Circularized and solubility-enhanced MSPs facilitate simple and high-yield production of stable nanodiscs for studies of membrane proteins in solution

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Recently, an enzymatic reaction was utilized to covalently link the N and C termini of membrane scaffold proteins to produce circularized nanodiscs that were more homogeneous and stable than standard nanodiscs. We continue this development and aim for obtaining high yields of stable and monodisperse nanodiscs for structural studies of membrane proteins by solution small-angle scattering techniques. Based on the template MSP1E3D1, we designed an optimized membrane scaffold protein (His-lsMSP1E3D1) with a sortase recognition motif and high abundance of solubility-enhancing negative charges. With these modifications, we show that high protein expression is maintained and that the circularization reaction is efficient, such that we obtain a high yield of circularized membrane scaffold protein (csMSP1E3D1) and downstream circularized nanodiscs. We characterize the circularized protein and corresponding nanodiscs biophysically by small-angle X-ray scattering, size-exclusion chromatography, circular dichroism spectroscopy, and light scattering and compare to noncircularized samples. First, we show that circularized and noncircularized (lsMSP1E3D1) nanodiscs are structurally similar and have the expected nanodisc structure. Second, we show that lsMSP1E3D1 nanodiscs are more stable compared to the template MSP1E3D1 nanodiscs as an effect of the extra negative charges and that csMSP1E3D1 nanodiscs have further improved stability as an effect of circularization. Finally, we show that a membrane protein can be efficiently incorporated in csMSP1E3D1 nanodiscs. Large-scale production methods for circularized nanodiscs with improved thermal and temporal stability will facilitate better access to the nanodisc technology and enable applications at physiologically relevant temperatures.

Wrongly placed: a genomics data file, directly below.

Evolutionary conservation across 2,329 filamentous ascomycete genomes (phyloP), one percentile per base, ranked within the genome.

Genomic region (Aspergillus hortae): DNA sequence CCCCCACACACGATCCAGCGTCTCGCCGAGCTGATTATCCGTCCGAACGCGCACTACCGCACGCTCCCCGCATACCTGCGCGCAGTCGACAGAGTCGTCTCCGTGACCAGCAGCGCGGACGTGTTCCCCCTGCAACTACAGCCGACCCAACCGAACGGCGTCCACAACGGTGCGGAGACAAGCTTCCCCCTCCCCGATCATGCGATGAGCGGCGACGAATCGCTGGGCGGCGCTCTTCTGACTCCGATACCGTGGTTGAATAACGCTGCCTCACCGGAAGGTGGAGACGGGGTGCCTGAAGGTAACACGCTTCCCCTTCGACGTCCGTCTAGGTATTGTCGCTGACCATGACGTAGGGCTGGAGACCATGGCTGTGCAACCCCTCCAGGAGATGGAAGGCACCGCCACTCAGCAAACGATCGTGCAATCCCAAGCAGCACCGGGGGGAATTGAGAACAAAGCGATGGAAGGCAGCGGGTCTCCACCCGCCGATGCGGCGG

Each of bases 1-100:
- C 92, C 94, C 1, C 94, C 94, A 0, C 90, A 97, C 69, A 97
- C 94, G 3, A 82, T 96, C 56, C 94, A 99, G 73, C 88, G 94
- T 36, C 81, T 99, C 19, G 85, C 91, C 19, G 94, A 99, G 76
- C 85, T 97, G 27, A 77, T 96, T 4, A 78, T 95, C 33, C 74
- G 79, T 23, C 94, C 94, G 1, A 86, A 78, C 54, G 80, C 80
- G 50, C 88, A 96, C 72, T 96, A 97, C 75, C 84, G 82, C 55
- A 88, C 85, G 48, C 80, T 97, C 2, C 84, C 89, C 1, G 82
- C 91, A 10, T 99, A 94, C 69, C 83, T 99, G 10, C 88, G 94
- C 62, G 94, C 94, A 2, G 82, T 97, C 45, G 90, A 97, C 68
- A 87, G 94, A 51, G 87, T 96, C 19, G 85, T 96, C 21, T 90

Original languageEnglish
JournalF E B S Journal
Publication statusE-pub ahead of print - 23 Jan 2019

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© 2019 Federation of European Biochemical Societies.

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